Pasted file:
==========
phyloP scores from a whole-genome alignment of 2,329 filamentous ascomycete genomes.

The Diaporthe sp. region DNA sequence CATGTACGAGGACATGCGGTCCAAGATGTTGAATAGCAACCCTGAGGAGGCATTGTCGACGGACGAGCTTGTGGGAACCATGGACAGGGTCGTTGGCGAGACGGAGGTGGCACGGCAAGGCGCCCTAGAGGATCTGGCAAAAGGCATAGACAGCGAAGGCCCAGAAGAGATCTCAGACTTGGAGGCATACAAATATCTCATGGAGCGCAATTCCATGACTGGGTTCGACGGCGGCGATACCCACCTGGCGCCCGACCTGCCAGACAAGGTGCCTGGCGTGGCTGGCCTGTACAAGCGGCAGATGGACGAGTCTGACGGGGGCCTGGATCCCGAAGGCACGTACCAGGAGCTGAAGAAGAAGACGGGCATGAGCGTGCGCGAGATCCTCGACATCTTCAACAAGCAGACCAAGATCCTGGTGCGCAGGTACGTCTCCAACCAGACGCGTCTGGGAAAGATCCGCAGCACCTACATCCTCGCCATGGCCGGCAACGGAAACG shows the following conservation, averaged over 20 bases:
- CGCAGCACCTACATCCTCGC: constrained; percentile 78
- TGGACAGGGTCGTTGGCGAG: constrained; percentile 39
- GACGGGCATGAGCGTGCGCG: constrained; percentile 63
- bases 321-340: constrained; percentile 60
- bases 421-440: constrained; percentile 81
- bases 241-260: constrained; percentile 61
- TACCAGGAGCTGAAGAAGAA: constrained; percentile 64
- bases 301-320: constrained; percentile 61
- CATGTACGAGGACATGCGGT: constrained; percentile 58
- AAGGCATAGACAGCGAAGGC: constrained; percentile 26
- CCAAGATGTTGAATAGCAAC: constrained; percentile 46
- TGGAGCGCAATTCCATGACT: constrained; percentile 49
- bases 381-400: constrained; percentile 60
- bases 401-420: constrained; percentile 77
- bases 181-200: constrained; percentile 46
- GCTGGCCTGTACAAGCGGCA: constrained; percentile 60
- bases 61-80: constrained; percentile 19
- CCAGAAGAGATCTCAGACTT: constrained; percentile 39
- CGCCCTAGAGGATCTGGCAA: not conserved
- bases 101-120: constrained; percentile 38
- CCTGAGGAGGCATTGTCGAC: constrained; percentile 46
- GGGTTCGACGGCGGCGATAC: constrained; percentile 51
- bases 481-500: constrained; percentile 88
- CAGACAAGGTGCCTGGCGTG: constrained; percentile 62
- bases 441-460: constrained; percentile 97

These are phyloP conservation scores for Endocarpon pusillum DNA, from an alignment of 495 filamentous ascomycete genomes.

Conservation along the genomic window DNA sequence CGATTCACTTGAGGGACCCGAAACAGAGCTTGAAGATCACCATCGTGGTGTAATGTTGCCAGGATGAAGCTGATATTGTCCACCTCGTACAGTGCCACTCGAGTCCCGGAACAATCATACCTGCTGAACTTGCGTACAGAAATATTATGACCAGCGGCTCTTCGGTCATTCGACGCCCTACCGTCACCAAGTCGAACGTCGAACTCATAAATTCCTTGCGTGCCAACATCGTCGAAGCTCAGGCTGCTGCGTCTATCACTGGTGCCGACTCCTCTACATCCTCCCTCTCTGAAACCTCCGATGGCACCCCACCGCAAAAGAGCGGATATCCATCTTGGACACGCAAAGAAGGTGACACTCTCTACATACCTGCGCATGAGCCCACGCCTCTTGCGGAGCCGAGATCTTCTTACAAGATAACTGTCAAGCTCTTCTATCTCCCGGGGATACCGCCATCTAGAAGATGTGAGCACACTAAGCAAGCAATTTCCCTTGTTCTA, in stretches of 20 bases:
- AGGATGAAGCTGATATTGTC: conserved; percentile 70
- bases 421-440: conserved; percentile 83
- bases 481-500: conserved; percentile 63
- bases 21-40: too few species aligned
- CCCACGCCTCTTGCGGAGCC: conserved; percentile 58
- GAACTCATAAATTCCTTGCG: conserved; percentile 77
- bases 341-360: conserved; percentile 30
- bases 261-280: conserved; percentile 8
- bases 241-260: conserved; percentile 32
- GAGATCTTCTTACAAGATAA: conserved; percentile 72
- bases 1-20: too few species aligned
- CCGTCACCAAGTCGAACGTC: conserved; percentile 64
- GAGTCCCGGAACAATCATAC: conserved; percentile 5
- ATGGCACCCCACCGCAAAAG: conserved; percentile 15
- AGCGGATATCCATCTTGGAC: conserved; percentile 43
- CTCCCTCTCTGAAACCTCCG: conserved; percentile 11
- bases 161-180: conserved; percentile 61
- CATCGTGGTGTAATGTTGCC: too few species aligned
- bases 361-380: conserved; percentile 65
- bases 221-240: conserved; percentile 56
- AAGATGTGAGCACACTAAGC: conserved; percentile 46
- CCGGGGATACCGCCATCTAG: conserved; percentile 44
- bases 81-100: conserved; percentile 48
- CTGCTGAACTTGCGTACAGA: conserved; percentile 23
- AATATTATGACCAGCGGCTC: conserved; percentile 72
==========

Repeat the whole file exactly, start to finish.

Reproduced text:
phyloP scores from a whole-genome alignment of 2,329 filamentous ascomycete genomes.

The Diaporthe sp. region DNA sequence CATGTACGAGGACATGCGGTCCAAGATGTTGAATAGCAACCCTGAGGAGGCATTGTCGACGGACGAGCTTGTGGGAACCATGGACAGGGTCGTTGGCGAGACGGAGGTGGCACGGCAAGGCGCCCTAGAGGATCTGGCAAAAGGCATAGACAGCGAAGGCCCAGAAGAGATCTCAGACTTGGAGGCATACAAATATCTCATGGAGCGCAATTCCATGACTGGGTTCGACGGCGGCGATACCCACCTGGCGCCCGACCTGCCAGACAAGGTGCCTGGCGTGGCTGGCCTGTACAAGCGGCAGATGGACGAGTCTGACGGGGGCCTGGATCCCGAAGGCACGTACCAGGAGCTGAAGAAGAAGACGGGCATGAGCGTGCGCGAGATCCTCGACATCTTCAACAAGCAGACCAAGATCCTGGTGCGCAGGTACGTCTCCAACCAGACGCGTCTGGGAAAGATCCGCAGCACCTACATCCTCGCCATGGCCGGCAACGGAAACG shows the following conservation, averaged over 20 bases:
- CGCAGCACCTACATCCTCGC: constrained; percentile 78
- TGGACAGGGTCGTTGGCGAG: constrained; percentile 39
- GACGGGCATGAGCGTGCGCG: constrained; percentile 63
- bases 321-340: constrained; percentile 60
- bases 421-440: constrained; percentile 81
- bases 241-260: constrained; percentile 61
- TACCAGGAGCTGAAGAAGAA: constrained; percentile 64
- bases 301-320: constrained; percentile 61
- CATGTACGAGGACATGCGGT: constrained; percentile 58
- AAGGCATAGACAGCGAAGGC: constrained; percentile 26
- CCAAGATGTTGAATAGCAAC: constrained; percentile 46
- TGGAGCGCAATTCCATGACT: constrained; percentile 49
- bases 381-400: constrained; percentile 60
- bases 401-420: constrained; percentile 77
- bases 181-200: constrained; percentile 46
- GCTGGCCTGTACAAGCGGCA: constrained; percentile 60
- bases 61-80: constrained; percentile 19
- CCAGAAGAGATCTCAGACTT: constrained; percentile 39
- CGCCCTAGAGGATCTGGCAA: not conserved
- bases 101-120: constrained; percentile 38
- CCTGAGGAGGCATTGTCGAC: constrained; percentile 46
- GGGTTCGACGGCGGCGATAC: constrained; percentile 51
- bases 481-500: constrained; percentile 88
- CAGACAAGGTGCCTGGCGTG: constrained; percentile 62
- bases 441-460: constrained; percentile 97

These are phyloP conservation scores for Endocarpon pusillum DNA, from an alignment of 495 filamentous ascomycete genomes.

Conservation along the genomic window DNA sequence CGATTCACTTGAGGGACCCGAAACAGAGCTTGAAGATCACCATCGTGGTGTAATGTTGCCAGGATGAAGCTGATATTGTCCACCTCGTACAGTGCCACTCGAGTCCCGGAACAATCATACCTGCTGAACTTGCGTACAGAAATATTATGACCAGCGGCTCTTCGGTCATTCGACGCCCTACCGTCACCAAGTCGAACGTCGAACTCATAAATTCCTTGCGTGCCAACATCGTCGAAGCTCAGGCTGCTGCGTCTATCACTGGTGCCGACTCCTCTACATCCTCCCTCTCTGAAACCTCCGATGGCACCCCACCGCAAAAGAGCGGATATCCATCTTGGACACGCAAAGAAGGTGACACTCTCTACATACCTGCGCATGAGCCCACGCCTCTTGCGGAGCCGAGATCTTCTTACAAGATAACTGTCAAGCTCTTCTATCTCCCGGGGATACCGCCATCTAGAAGATGTGAGCACACTAAGCAAGCAATTTCCCTTGTTCTA, in stretches of 20 bases:
- AGGATGAAGCTGATATTGTC: conserved; percentile 70
- bases 421-440: conserved; percentile 83
- bases 481-500: conserved; percentile 63
- bases 21-40: too few species aligned
- CCCACGCCTCTTGCGGAGCC: conserved; percentile 58
- GAACTCATAAATTCCTTGCG: conserved; percentile 77
- bases 341-360: conserved; percentile 30
- bases 261-280: conserved; percentile 8
- bases 241-260: conserved; percentile 32
- GAGATCTTCTTACAAGATAA: conserved; percentile 72
- bases 1-20: too few species aligned
- CCGTCACCAAGTCGAACGTC: conserved; percentile 64
- GAGTCCCGGAACAATCATAC: conserved; percentile 5
- ATGGCACCCCACCGCAAAAG: conserved; percentile 15
- AGCGGATATCCATCTTGGAC: conserved; percentile 43
- CTCCCTCTCTGAAACCTCCG: conserved; percentile 11
- bases 161-180: conserved; percentile 61
- CATCGTGGTGTAATGTTGCC: too few species aligned
- bases 361-380: conserved; percentile 65
- bases 221-240: conserved; percentile 56
- AAGATGTGAGCACACTAAGC: conserved; percentile 46
- CCGGGGATACCGCCATCTAG: conserved; percentile 44
- bases 81-100: conserved; percentile 48
- CTGCTGAACTTGCGTACAGA: conserved; percentile 23
- AATATTATGACCAGCGGCTC: conserved; percentile 72